Hon Dr DAVID CLARK: I can’t reveal too much about the Budget process, but I am delighted that health got such a big chunk of the Budget and the largest increase in a decade, because it was so long neglected under that Government—run down. Those people let the staff exist in a situation of underfunding where the staff were more and more stretched and the pressure went on. The health system deserves to be supported adequately so it can deliver the services that New Zealanders would expect, and I’m proud that we’ve done that in this Budget.
Question No. 6—Revenue
6. Dr DEBORAH RUSSELL (Labour—New Lynn) to the Minister of Revenue: What recent announcements has he made in relation to cracking down on non-compliance in the tax system?
Hon STUART NASH (Minister of Revenue): This coalition Government is committed to creating more fairness in the tax system. Budget 2018 gives Inland Revenue $31.3 million of operating spending over the next four years to improve tax compliance. Of this, $23.5 million will be dedicated to a targeted campaign, ensuring that outstanding company-tax returns are filed, and $3 million will be used to analyse the potential legislative opportunities. This is expected to recover approximately $183 million, or a return on investment of $6 for every $1 spent.
Hon Grant Robertson: Oh, well done.
Hon STUART NASH: Thank you.
Dr Deborah Russell: What advice has he received around the scale of non-compliance in the tax system?
Hon STUART NASH: IRD officials have informed me that companies currently have over 100,000 returns outstanding, and recent research by Inland Revenue and Victoria University estimates that the average under-reporting of self-employed and contractual work is at 20 percent on average, or around $800 million per year. This is simply not fair on all those hard-working Kiwis who comply with their tax obligations and pay their fair share of tax.
Dr Deborah Russell: What measures is the Government undertaking to support compliance, in addition to cracking down on non-compliance?
Hon STUART NASH: Hand in hand with measures to encourage compliance, the Government knows it needs to do more to simplify the tax system. The Business Transformation programme provides these opportunities to get things right from the start—for example, taxpayers now have the ability to enter into instalment arrangements online instead of calling the IRD, and, for individual taxpayers, we are also making progress to eliminate the burden of secondary tax.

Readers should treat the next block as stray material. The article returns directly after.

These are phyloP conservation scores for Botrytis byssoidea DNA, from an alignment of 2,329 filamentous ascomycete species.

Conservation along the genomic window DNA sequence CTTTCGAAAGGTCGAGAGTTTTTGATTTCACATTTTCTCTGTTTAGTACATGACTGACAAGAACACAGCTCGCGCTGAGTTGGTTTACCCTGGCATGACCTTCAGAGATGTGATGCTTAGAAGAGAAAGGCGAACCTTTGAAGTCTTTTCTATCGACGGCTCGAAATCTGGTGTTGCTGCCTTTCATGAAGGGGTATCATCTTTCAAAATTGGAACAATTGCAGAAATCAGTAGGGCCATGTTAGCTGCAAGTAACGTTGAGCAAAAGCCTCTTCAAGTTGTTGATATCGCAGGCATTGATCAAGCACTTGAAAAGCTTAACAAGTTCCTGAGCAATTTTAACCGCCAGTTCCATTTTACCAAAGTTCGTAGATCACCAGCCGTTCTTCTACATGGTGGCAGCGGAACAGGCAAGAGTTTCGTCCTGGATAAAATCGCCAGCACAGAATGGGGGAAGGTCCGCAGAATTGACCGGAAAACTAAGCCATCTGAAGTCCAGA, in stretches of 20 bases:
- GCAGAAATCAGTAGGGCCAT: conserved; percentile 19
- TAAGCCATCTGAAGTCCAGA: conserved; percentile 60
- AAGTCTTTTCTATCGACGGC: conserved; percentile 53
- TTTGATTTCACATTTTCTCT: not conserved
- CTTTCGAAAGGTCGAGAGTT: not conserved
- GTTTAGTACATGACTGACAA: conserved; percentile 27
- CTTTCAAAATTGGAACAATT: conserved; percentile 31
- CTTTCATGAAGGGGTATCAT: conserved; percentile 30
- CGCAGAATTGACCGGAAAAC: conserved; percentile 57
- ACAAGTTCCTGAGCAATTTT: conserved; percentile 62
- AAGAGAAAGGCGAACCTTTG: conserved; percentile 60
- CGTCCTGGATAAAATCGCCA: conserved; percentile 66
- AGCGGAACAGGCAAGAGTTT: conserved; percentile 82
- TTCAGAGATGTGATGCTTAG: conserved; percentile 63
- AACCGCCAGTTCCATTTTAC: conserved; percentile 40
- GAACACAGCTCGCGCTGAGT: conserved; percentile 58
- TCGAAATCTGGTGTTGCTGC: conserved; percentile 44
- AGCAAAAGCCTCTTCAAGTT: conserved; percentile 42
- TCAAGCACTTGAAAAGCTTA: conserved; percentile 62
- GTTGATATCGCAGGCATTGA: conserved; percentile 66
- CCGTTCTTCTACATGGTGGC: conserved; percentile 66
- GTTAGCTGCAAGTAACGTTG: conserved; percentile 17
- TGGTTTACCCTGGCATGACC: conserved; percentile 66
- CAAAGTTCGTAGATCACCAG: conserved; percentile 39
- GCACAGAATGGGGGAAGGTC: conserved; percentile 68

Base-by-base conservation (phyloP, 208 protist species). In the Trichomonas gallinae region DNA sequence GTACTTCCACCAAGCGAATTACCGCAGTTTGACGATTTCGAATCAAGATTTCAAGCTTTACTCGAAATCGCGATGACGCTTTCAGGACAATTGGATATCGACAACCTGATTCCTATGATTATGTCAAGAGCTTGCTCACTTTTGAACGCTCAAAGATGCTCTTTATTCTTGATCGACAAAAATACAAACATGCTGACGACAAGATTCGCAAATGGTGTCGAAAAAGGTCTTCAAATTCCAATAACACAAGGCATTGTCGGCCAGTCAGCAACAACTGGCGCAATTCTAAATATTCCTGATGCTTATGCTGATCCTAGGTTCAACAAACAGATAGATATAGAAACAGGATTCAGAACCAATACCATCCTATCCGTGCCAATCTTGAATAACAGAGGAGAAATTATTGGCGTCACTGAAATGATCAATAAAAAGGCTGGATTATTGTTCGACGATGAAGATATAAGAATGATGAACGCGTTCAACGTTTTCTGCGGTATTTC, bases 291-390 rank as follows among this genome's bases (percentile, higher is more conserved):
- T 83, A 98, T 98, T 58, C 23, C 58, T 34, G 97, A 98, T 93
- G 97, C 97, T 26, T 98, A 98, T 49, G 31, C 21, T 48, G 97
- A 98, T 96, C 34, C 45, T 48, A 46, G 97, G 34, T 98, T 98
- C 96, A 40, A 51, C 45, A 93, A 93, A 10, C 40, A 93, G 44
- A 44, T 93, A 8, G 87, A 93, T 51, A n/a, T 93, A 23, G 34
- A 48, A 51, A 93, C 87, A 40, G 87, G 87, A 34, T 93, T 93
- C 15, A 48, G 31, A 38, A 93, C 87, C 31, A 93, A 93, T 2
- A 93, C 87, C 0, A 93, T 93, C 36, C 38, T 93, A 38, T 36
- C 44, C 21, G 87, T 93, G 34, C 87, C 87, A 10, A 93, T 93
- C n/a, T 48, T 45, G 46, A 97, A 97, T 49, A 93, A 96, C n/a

Question No. 7—Housing and Urban Development
7. Hon JUDITH COLLINS (National—Papakura) to the Minister of Housing and Urban Development: Does he stand by all his statements and policies regarding evicting anti-social Housing New Zealand tenants?
Hon PHIL TWYFORD (Minister of Housing and Urban Development): Yes. In particular, I stand by my statement that “people all over this country of different persuasions and colours and tendencies all live together in diverse communities” and “This Government is not going to engage in the kind of vile demonising of State house tenants and stereotyping … to try and stigmatise people”.
Hon Judith Collins: Does he stand by his statement that “Housing New Zealand is a landlord … they’re not the police.”?
Hon PHIL TWYFORD: Yes, I do.
Hon Judith Collins: If a Housing New Zealand tenant complains that their neighbouring, gang-affiliated Housing New Zealand tenant is selling methamphetamine, what action will Housing New Zealand take?
Hon PHIL TWYFORD: Housing New Zealand works with the police and other agencies to help make our communities safer, and if people have concerns about their safety or suspect illegal behaviour, Housing New Zealand encourages them to contact the police. The good news is that there are now more police on the beat, following years of cuts under that former Minister.
Hon Judith Collins: What obligations does he, as the Minister of Housing and Urban Development, have to keep Housing New Zealand tenants who are living within the law safe in their homes if they have intimidating behaviour from their neighbouring tenants?
Hon PHIL TWYFORD: My view about this is that Housing New Zealand has an obligation to be not only a good landlord but a good neighbour, and that antisocial behaviour should not be tolerated in Housing New Zealand tenants or, in fact, in any tenants and in any neighbours. But this is a complex issue, and Housing New Zealand’s policy tries to strike a balance between being a good neighbour and sustaining tenancies. Evictions, as that member seems to advocate, should be an extreme, last resort. Our Government does not share the previous Government’s enthusiasm for throwing people out on the street.
Priyanca Radhakrishnan: What is the Minister’s view of Housing New Zealand’s announcement that it will help tenants with alcohol or addiction problems?
Hon PHIL TWYFORD: I thank the member for that question. I’m glad that Housing New Zealand is now helping those who have problems with alcohol and addiction, rather than throwing them and their children out on the street. Making tenants and their children homeless doesn’t make their problems disappear; it’s only likely to make things worse for them and society. The Prime Minister said that this Government brings kindness back, and I’m happy that Housing New Zealand is embracing that.